Autour de la lune suffered the same fate as his other Voyages Extraordinaires when translated into English. To quote Verne scholar Arthur Evans:
In a rush to bring his most popular (and profitable) stories to market, British and American translators repeatedly watered them down and abridged them by chopping out most of the science and the longer descriptive passages (often from 20 to 40% of the original); they committed thousands of basic translating errors, mistakes that an average high-school student of French would have managed correctly; they censored Verne’s texts by either removing or diluting references that might be construed as anti-British or anti-American; and, in several instances, they totally rewrote Verne’s narratives to suit their own tastes (changing the names of the characters, adding new scenes, deleting others, relabeling the chapters, and so on). ["Jules Verne's English Translations", Science Fiction Studies, Vol. 95, March 2005]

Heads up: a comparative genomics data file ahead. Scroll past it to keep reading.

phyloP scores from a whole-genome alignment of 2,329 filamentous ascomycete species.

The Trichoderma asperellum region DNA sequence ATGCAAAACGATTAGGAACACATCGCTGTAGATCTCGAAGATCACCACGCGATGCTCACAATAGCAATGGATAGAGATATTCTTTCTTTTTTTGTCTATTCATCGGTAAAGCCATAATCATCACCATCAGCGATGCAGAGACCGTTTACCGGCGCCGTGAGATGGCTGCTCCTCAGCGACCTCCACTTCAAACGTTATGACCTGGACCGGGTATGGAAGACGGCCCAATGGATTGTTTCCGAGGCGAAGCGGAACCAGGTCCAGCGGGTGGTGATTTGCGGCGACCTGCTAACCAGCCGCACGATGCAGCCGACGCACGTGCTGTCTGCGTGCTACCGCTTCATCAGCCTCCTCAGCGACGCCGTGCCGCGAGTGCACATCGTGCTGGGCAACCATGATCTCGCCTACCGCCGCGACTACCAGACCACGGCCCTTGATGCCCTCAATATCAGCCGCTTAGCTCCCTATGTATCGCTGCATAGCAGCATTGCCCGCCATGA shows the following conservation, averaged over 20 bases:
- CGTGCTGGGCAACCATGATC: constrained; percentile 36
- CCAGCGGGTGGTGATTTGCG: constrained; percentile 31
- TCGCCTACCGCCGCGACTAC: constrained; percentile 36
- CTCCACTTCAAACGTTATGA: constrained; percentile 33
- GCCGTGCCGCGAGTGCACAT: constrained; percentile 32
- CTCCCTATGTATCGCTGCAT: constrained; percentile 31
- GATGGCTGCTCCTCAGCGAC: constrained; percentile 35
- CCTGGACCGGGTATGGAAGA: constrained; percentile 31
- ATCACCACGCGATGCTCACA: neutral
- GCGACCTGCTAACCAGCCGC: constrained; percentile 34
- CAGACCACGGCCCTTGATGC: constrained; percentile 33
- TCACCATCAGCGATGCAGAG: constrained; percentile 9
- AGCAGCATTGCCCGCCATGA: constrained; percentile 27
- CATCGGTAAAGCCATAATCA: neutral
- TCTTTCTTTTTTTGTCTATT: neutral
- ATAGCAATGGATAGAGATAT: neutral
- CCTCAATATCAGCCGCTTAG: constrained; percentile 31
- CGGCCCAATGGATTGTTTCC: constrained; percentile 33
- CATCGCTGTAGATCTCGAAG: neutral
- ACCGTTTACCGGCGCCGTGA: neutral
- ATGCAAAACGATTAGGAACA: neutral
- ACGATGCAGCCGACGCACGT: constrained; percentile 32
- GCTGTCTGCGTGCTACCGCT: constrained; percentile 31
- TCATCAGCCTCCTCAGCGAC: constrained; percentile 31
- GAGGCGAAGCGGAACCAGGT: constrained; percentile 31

These translations became, for the English speaking world, the only version of Verne's work they read and are still used in many editions of his work, including on-line versions such as Project Gutenberg. Below is New York's Airmont Publishing Company's 1969 edition, "published simultaneously in the Dominion of Canada by The Ryerson Press, Toronto." The translation used in not disclosed.
Librairie Hachette (Canadian)
Librairie Hachette (French)